Diablo 4 PC Optimized Settings & Benchmarks with Ray Tracing

Here are the best graphics settings for Diablo 4, including ray tracing, optimized for your PC.

Diablo 4 is the latest installment in the long-running series of action RPGs made by Blizzard Entertainment, released simultaneously on consoles and PCs back in 2023. Unfortunately, it requires one of those pesky launchers separate from Steam to make it run but is generally a well-running PC port, with issues patched out over the year. (The textures and VRAM issues however still exist). With the Game Pass released and ray-tracing added, let’s check out the best graphics settings for Diablo 4 on PC. (And if those ray-tracing features are even worth it in this game.)

We’ll go through each setting tested with frame-rate graphs and the recommended option you can pick based on your PC’s power level (defined near the end of the article). We’ll also leave the suite of settings to pick in a handy chart at the end you can skip to if you’re in a rush.

Let’s start by looking at the official PC requirements.

Diablo 4 Official PC System Requirements

The official PC specs are modest. You can run the game with an Intel Core i5-2500K or AMD FX-8350, both CPUs over a decade old. Paired with an NVIDIA GeForce GTX 660, Arc Radeon RX 470, or AMD Radeon R9 280, also more than a decade old. Coupled with 8 GB RAM for 1080p 30 FPS at “Low” graphics settings.

For 1080p “Medium” settings at 60fps, a Core i5-4670K or Ryzen 1300X coupled with a GeForce GTX 970, Arc A750 or Radeon RX 470 and 16 GB RAM should do the trick. Both configurations require an SSD with 90 GB of space to boot and a persistent internet connection.

Via Steam

Our Test Bench

  • CPU: Intel Core i7-14700KF.
  • Motherboard: GIGABYTE Z790 Gaming X AX.
  • Cooler: Asus ROG Strix LC II 360.
  • GPU: NVIDIA GeForce RTX 4080 Super.
  • Memory: 16GB x2 DDR5-6000 CL36.
  • Power Supply: Antec HCG 850W.

In the coming sections, we’ll go through each setting under the “Graphics” tab in the game’s options. The other tabs do not affect the performance. (There is a noted exception for the “cross-play” option, which we’ll see later)

The very first thing is the Display. Diablo 4 does not provide a native fullscreen option, and the only options are “Windowed” and “Windowed (Fullscreen)“. The latter option is recommended here, and it will default to your display’s resolution.

Make sure you have “Optimizations for windowed games” enabled in your Windows settings as this will help out with latency and other features here. To get there, open System Settings (Right-click on the Windows logo and click settings) -> Display -> Graphics -> Default graphics settings and enable both options.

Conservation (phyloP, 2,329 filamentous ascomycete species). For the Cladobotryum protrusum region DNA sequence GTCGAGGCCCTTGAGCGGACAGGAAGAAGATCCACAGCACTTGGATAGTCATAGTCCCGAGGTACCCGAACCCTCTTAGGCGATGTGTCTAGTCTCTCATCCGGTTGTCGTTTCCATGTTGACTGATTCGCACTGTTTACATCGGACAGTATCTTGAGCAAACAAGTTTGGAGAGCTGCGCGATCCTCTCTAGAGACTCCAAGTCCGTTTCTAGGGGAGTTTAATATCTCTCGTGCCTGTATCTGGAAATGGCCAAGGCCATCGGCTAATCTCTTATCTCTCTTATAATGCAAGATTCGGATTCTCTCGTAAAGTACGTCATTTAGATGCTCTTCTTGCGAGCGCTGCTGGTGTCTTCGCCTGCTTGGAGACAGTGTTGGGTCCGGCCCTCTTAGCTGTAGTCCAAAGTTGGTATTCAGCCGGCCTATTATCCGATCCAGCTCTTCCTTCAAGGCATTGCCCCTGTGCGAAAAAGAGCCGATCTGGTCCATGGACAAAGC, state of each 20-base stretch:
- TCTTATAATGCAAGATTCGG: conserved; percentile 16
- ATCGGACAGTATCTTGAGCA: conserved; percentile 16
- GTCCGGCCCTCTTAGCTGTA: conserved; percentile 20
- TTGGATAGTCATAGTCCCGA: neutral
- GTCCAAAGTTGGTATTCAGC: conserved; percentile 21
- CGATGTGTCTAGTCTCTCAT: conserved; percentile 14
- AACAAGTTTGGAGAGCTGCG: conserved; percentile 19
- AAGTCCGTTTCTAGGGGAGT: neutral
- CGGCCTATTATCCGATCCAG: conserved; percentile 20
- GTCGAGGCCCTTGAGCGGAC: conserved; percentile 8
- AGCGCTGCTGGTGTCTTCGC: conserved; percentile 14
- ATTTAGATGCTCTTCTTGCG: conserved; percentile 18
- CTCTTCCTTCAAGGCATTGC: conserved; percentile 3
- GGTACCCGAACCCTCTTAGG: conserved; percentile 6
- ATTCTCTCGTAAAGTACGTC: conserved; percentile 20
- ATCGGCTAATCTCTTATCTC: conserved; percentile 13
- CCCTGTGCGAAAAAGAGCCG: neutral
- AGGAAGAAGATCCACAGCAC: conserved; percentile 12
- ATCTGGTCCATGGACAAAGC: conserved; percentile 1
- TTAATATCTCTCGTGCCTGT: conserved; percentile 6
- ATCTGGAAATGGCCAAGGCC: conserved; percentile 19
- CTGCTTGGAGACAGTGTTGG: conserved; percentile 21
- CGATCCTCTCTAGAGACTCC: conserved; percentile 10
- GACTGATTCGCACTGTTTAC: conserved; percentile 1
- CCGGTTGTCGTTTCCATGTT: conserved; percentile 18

Make sure you have the correct higher-performance GPU selected if you have an internal GPU in your system, in the “Adapter” setting in the game. Once that is done, we can move on to the other settings starting with the resolution first.

Also, to see the in-game FPS counter on, hit “Ctrl+R” while in the game.

Resolution Scaling: 1080p vs. 1440p vs. 4K Benchmarks

Changing resolutions is the first thing to do when optimizing a game. Generally speaking, a higher-end system should target 4K, mid-range 1440p, and low-end 1080p. (Our definitions for these PC levels are given at the end.)

Benched at the highest preset, “Ray-Tracing Ultra”. Here, on switching from 4K to 1440p, the performance increases by 89%, and from 4K to 1080p, it increases by 159%. From 1440p to 1080p, that’s a 37% increase. The age-old adage is of course true, lower resolution means bigger frames.

Best Graphics Preset for Diablo IV (+Ray-Tracing)

Once the target resolution has been selected, we can start with optimizations to increase our frames. Let’s take a look at the game’s default presets and how they function first. The following has been done at 4K as a reference point.

Diablo 4 has four presets going from “Low”, “Medium”, “High” and “Ultra”. As of the recent ray-tracing update, it now includes four additional presets, simply adding “Ray-Tracing(RT)” in front of the existing ones, thereby taking the total presets to eight. Let’s see how they stack up. (Note that no upscaling features such as DLSS or frame generation have been turned on yet, we shall look at those separately later.)

The GeForce RTX 4080 Super (and the Core i7-14700KF) manage an average of 46.5 FPS at the 4K “Ray-Tracing Ultra” setting in Diablo 4.

As we can see in the graph, the “4K Ultra” preset, that is without RT, sits in between the “4K RT High” and “4K RT Medium” presets at a sweet 107.3 FPS. That’s a huge leap in frames by just keeping ray-tracing off, and this is on an NVIDIA RTX GPU to boot. The results would look even better on AMD GPUs which generally have worse ray-tracing capabilities.